How it all happened
AUGUST 15 2019. Just another day in the life of Jordan Mars and his creative friends. We regularly talked about our ideas and watched them play out in our minds, But today was different. Today we decided; There were countless conversations about our current interests but we were never decisive. There is now a shift in digital media; the content we consumed on a daily basis became more expressive, more eccentric and experimented more with colors. Our ears were introduced to the popular genres of the yesteryears, with music streaming platforms our findings were endless. But despite all the exploration there was one era that stood out the most. That era was the 70’s.
Cycle 70’s started off as a bonafide passion project. As a matter of fact, Cycle 70’s wasn’t even the title to begin with.“1970’s in Jamaica” was what we were calling it before we got the name Cycle 70’s. Big up Jamila Crosskill for giving us that name during our creative consultation. Once we chose the theme we immediately started to explore visual references from 70’s lifestyle in Jamaica. After tunneling down the rabbit hole, we decided on the main focus. We decided to explore the many fashion statements that dominated the emerging reggae music scene in Jamaica.
We wanted to take elements from those iconic pieces and create a character that would blend right in with any Jimmy Cliff “The Harder They Come” poster.
The Pinterest moodboards got us excited. The more we pinned, the more we planned. The first order of business was finding the model; Who could fill the shoes of this character we wanted to create? Without any hesitation the first candidate was Leno Banton. He was the perfect person to embody this theme and interestingly enough, a year prior, Leno expressed to us how he wanted to “Try this modelling ting.” So said, so done. Just a few months before the planning of cycle 70’s, we both collaborated on projects that ultimately lead to great results. We shot a series of images and called them “Stripes.” Stripes served as demos for what was to come. We realized that we were on to something but we needed consistency.
Our findings led us to think about the art direction and creative direction. Was this going to be a studio shoot? What about the setting? What type of mood were we trying to convey? Studio was the way to go. It was a matter of flexibility. Our creation was very malleable and we wanted to ensure that the execution represented the theme extremely well. We needed someone who could conceptualize and build a set. Someone who easily understood the intricacies of Cycle 70’s and 70’s aesthetic. Here enters Neko Kelly but you might know him as BootlegRocStar. Neko and I collaborated on many projects in the past. Most notably Miami Vice 1995. Neko did the creative direction and set design for that project. We struck gold in the past and without a doubt we could do it again. Neko offered his creative insights for the reggae set piece. He suggested some of the props and we were on the hunt again. Everything was coming together so nicely for the set design however, we needed a prop that undoubtedly felt Jamaican without being blatantly obvious. Jodian and I pondered on this for days. Till one day she just said “Why don’t we just put linoleum on the floor?”and that eureka moment led us down yet another rabbit hole. With every new idea there comes another “fetch quest.” Where were we going to find corny linoleum flooring in 2019? Luckily enough we tried our luck and found a store that still stocks them. We had to find the right one. One that was corny but stylish with all the right colours and patterns. We toyed with the idea of having the linoleum extend from the floor to the ceiling but we thought it would be an overkill. Now the floor is covered, where do we go from there? Neko suggested stacking old branded beer crates and leaving it at that. The simplicity spoke volumes.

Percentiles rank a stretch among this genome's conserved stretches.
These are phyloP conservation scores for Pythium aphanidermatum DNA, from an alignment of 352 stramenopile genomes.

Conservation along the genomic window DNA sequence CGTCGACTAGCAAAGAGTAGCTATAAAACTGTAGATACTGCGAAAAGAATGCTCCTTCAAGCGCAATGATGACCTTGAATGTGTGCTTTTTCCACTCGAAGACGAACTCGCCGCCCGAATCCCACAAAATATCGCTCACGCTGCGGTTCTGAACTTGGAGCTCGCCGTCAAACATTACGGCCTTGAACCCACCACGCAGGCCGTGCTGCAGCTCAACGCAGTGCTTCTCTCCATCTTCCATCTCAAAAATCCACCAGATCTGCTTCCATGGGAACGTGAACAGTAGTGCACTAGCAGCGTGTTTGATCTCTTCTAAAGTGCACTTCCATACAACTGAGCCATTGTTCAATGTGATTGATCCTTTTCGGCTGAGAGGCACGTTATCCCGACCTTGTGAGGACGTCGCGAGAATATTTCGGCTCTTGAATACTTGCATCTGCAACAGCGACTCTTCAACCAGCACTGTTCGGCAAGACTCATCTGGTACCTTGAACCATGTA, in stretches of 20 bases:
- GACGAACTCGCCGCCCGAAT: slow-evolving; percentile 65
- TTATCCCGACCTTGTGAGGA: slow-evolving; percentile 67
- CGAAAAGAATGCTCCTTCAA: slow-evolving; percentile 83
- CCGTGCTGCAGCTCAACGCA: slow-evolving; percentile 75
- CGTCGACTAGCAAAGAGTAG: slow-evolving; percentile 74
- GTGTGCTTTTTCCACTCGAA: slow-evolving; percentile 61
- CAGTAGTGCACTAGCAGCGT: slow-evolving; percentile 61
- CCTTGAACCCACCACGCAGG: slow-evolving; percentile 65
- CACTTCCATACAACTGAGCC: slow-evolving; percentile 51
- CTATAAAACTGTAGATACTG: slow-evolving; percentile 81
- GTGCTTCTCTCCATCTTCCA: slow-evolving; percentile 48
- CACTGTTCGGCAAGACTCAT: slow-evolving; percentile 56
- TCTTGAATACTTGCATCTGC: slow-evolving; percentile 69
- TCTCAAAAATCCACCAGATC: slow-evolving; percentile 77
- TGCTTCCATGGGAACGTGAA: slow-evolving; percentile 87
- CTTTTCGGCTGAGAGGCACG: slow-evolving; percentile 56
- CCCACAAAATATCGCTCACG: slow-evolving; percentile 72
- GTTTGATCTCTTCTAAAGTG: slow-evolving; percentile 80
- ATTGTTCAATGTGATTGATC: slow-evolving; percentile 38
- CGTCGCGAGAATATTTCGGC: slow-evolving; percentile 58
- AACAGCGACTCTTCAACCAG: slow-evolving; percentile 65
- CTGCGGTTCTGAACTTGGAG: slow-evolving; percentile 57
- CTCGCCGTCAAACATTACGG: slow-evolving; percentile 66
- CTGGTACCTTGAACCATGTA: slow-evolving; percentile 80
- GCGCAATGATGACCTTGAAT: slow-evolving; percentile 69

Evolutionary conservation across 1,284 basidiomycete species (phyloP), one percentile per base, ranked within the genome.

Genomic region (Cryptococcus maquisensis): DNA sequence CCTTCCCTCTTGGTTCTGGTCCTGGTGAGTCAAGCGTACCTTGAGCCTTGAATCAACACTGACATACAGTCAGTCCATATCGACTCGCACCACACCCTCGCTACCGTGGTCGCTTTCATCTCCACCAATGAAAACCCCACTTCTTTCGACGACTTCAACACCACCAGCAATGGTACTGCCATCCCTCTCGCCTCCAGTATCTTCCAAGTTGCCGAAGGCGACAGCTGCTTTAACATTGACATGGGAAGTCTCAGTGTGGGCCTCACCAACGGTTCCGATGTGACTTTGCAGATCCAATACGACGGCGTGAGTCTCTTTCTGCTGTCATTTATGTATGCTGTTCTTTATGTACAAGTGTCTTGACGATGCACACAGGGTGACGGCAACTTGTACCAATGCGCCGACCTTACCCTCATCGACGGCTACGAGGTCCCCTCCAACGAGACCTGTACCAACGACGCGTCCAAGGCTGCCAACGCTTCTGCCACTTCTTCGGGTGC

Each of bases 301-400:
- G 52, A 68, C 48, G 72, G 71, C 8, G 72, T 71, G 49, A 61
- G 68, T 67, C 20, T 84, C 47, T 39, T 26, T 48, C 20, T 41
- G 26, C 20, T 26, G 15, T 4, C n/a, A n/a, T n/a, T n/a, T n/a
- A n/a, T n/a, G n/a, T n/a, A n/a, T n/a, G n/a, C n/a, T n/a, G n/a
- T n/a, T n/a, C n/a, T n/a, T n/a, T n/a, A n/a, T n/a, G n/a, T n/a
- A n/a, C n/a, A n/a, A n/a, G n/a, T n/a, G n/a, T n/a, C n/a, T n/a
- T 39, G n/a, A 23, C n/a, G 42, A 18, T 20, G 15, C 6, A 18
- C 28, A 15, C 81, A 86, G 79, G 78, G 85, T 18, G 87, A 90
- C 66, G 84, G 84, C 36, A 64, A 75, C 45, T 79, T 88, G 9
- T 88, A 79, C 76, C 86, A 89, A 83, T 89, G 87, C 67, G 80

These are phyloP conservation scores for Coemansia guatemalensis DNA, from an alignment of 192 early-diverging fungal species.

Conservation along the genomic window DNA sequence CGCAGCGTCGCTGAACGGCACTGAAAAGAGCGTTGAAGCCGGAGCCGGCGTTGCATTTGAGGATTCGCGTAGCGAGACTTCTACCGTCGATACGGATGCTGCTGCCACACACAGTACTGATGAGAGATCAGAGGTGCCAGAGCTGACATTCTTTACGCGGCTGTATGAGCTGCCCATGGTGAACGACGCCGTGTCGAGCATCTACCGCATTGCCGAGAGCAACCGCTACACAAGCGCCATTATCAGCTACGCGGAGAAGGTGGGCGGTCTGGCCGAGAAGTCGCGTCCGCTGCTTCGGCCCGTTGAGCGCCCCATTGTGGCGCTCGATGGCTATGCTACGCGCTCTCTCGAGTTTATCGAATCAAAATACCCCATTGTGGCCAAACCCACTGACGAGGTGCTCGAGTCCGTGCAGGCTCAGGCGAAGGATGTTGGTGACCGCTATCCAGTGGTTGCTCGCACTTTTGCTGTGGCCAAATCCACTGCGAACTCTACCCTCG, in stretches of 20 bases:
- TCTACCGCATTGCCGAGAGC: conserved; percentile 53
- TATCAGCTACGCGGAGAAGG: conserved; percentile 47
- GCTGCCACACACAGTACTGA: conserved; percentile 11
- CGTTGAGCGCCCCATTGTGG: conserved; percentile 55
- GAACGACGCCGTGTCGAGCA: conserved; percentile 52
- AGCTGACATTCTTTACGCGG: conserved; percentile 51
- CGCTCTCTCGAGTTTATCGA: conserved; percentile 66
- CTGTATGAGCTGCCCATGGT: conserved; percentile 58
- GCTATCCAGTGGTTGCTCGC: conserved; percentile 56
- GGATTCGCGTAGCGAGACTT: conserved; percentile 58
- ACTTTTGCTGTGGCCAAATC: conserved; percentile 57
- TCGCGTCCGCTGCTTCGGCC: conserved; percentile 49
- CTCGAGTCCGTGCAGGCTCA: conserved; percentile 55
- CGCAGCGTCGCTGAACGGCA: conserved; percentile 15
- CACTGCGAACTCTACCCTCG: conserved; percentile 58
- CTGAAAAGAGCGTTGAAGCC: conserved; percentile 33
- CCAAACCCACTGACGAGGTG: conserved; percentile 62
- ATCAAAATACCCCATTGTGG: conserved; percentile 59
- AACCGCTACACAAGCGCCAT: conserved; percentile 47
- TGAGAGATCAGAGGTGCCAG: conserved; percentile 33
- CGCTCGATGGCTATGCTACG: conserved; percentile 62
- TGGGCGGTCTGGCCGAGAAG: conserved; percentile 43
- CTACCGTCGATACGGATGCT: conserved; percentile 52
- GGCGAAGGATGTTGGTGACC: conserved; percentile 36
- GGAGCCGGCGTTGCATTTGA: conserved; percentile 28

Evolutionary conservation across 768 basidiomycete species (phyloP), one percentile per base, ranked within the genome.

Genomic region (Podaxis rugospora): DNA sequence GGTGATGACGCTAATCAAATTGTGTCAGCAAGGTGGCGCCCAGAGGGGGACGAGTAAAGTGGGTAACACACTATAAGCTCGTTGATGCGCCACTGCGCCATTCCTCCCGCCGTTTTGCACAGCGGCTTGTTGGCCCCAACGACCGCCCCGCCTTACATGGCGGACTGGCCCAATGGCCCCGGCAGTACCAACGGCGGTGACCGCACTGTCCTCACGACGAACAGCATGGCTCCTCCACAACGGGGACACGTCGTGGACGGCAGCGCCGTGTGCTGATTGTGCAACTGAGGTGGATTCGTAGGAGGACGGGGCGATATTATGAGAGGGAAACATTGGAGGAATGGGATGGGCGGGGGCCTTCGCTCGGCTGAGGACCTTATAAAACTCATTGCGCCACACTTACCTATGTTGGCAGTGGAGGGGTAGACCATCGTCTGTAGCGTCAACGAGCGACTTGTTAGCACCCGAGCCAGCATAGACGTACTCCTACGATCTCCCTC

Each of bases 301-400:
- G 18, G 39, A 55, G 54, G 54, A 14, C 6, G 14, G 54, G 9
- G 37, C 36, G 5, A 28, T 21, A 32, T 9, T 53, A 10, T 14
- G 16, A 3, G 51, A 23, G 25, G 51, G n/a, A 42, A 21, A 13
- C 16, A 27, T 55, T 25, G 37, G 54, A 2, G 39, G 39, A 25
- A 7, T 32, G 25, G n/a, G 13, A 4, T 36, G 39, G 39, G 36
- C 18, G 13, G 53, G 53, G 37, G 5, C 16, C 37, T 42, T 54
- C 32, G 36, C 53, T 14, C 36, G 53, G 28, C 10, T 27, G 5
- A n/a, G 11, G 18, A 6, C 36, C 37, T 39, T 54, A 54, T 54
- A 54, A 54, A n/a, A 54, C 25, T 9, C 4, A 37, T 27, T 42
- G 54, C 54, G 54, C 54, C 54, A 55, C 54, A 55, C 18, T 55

Shoot day arrived, everyone was in sync. Sadly, we didn’t retrieve the beer crates in time for the shoot. In a moment of complete desperation we left the studio and began to explore the premises to find a bar in hopes of getting stacks of beer crates. We managed to find a bar below the studio. They were closed but there were stacks of crates on the outside under a stairwell ready to be used. We didn’t see anyone to ask permission but we took them anyways and returned them once done because the show must go on. Neko did his thing with creative direction and the set left our minds and became real. He also directed Leno with his mannerism; Leno then implemented this with his own flare and personality. Leno played the role effortlessly, almost as if it was second nature for him. Usheen Ewbanks did a great job with capturing the Behind the Scenes elements. We all looked a bit tired but we got the job done.
Now that Bank Robber was shot, it was time for post production. I was very meticulous and sometimes uncertain with the presentation of the images. Not to mention that selecting the best shots was a task within itself.
Nevertheless, the consistent effort brought forth great results.
The shots we chose featured Leno at his best. His charisma shines right through.
He was very confident and comfortable with his wardrobe and it showed. We wasted no time in showing how dapper he looked and felt. Surprisingly, it wasn’t until a month before the release when I realized how well we adapted the 70’s inspired theme. This moment of clarity happened while I was watching the 1978 Jamaican film entitled ‘Rockers” directed by Theodoros Bafaloukos. None of us ever saw the movie prior to working on Bank Robber but once we did we were pleased to see that Leno’s character belonged in this setting. We were fulfilled. Bank Robber is successful in our eyes.